Another factor to consider is that voters also have a general preference to have voting made easier rather than harder. But the Monmouth University poll shown below clearly shows that voters are more interested in having voter ID laws than making voting easier (in general), and are least likely to support easier mail-in voting.

Does the prospect of presenting a photo ID in person or writing down an ID number on a mail-in ballot affidavit really make voting too hard in the opinion of voters who prefer to have a voter ID law? According to a Pew Research poll from October 2022, most voters believe that their state voting rules make it neither “too easy” nor “too hard” to vote. Only a minority of Republican voters, and even fewer Democrat voters, believe it is too easy to register and vote, especially where Republicans control the state government.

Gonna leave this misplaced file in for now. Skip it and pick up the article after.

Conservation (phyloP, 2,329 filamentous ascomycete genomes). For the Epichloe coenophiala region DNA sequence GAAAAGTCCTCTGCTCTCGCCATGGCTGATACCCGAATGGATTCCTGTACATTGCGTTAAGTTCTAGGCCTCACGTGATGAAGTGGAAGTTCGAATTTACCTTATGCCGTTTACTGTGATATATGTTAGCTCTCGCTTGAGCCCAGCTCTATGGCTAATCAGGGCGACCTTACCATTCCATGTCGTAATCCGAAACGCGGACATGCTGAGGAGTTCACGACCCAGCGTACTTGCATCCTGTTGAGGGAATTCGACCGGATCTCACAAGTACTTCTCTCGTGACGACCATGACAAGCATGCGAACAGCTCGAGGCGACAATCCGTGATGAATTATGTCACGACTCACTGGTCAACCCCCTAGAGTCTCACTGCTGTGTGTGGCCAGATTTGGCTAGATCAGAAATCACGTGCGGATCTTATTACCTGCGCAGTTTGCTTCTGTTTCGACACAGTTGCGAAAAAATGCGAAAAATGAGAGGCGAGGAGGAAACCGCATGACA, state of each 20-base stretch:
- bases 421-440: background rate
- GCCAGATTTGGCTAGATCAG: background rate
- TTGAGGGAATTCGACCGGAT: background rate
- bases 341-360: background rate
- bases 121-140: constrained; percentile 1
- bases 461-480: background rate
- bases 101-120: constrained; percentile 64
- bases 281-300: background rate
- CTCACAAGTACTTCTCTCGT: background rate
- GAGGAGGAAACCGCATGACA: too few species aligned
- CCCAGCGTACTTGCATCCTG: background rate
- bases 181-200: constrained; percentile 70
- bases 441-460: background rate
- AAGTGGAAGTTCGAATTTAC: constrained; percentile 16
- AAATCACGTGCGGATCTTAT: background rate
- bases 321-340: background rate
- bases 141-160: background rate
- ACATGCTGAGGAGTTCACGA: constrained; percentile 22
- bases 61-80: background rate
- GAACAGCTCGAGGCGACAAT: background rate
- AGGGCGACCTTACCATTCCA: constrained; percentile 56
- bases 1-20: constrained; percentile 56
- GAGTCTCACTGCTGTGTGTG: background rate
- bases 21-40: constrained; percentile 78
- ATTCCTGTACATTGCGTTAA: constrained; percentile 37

While no exit polls directly asked voters whether they supported the voter ID proposition, Edison Research conducted exit polls for ABC News with a couple of questions asking about voter confidence in fair elections that provide some insight.

Almost all of those who voted for Democrats said they had confidence in the 2022 elections and believed Joe Biden legitimately won the 2020 election. Almost half of those who voted for Republicans had low confidence that the 2022 election would be conducted fairly, while the vast majority believed Joe Biden did not win legitimately in 2020.

The results above imply that Arizonans who voted for Republicans believed the 2022 midterm election would be more fairly conducted than the 2020 election, while those who voted for Democrats were slightly less confident. However, a Pew Research poll in October 2022 showed a continued national decline in the trust of Republican voters in election administration, especially with mail-in ballots, and an increase in trust for Democrat voters, as shown below.